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Landscapes and Literature
Mon 2 November 2015, 7:00 pm to 9:00 pm£30
Following their lectures in the spring of 2014 on Landscapes and Literature, John Cox and Hadrian Cook present a further series exploring the links from c.1800 between aspects of English literature and landscapes.
Literature is not systematic in the ways that geography or ecology are. The English landscape in literature may seem a character in its own right, whether marshland, woodland, heath or the coast. Yet references in literature to a landscape may also describe the condition of people in that landscape, and be fully grounded in their historic, ecological and economic contexts.
Each session will provide a landscape description, followed by an in-depth analysis of evidence, description and discussion of the literary references. By way of summary, key themes relating to the landscape and livelihood will be described and key emerging themes stated by way of conclusion.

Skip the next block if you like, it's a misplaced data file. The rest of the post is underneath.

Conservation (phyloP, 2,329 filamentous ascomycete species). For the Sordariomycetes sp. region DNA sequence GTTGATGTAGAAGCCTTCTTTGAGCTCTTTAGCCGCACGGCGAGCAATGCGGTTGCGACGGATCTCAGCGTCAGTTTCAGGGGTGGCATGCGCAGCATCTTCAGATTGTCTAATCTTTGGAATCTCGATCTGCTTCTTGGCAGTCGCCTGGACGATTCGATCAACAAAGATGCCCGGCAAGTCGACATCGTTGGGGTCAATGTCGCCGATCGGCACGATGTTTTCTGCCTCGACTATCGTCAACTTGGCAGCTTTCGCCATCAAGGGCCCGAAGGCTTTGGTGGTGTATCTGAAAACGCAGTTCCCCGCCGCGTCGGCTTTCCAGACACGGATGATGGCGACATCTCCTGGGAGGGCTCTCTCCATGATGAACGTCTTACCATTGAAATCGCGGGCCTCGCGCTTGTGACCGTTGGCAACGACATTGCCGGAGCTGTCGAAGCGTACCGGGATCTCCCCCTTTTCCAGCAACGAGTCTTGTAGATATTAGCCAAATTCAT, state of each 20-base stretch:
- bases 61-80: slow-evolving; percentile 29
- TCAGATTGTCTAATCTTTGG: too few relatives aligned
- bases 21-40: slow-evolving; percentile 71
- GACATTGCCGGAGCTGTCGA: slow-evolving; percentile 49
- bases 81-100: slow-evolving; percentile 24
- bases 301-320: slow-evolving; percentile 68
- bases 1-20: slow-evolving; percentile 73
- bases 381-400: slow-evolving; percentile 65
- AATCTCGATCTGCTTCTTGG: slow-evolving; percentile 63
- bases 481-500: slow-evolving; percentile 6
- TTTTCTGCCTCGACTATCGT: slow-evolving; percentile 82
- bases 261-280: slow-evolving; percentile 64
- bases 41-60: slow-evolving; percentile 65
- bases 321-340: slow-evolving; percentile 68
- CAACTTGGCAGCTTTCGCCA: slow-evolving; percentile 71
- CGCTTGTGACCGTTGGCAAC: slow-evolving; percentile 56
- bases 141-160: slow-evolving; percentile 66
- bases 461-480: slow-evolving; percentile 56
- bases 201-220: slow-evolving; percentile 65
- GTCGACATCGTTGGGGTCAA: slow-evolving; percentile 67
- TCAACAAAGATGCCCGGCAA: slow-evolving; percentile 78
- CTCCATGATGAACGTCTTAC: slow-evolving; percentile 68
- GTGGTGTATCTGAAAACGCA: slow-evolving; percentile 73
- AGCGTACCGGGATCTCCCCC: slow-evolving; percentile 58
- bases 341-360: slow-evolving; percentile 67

This course will cover the following:
South-East England: Hampshire and the Isle of Wight
The downs, the lowlands, the rivers and the Island. Writers include Richard Adams, Wilkie Collins, John Keats, Thomas Hardy and Alfred, Lord Tennyson.
South-East England: Sussex and Kent
The Weald, the downs and the coast. Writers include H.E. Bates, Geoffrey Chaucer, Charles Dickens, Rudyard Kipling, H.G. Wells and Virginia Woolf.
The Fens, the Broads and the coast. Writers include George Crabbe, Charles Dickens, Susan Hill, Charles Kingsley, Blake Morrison, Arthur Ransome, Dorothy L. Sayers and Graham Swift.
The Hills, the plateau and the lowlands. Writers include A.E. Housman, D.H. Lawrence, Ellis Peters, Mary Webb and P.G. Wodehouse.
Subsequent lectures in this series take place on Monday 9 November, Monday 16 November and Monday 23 November 2015.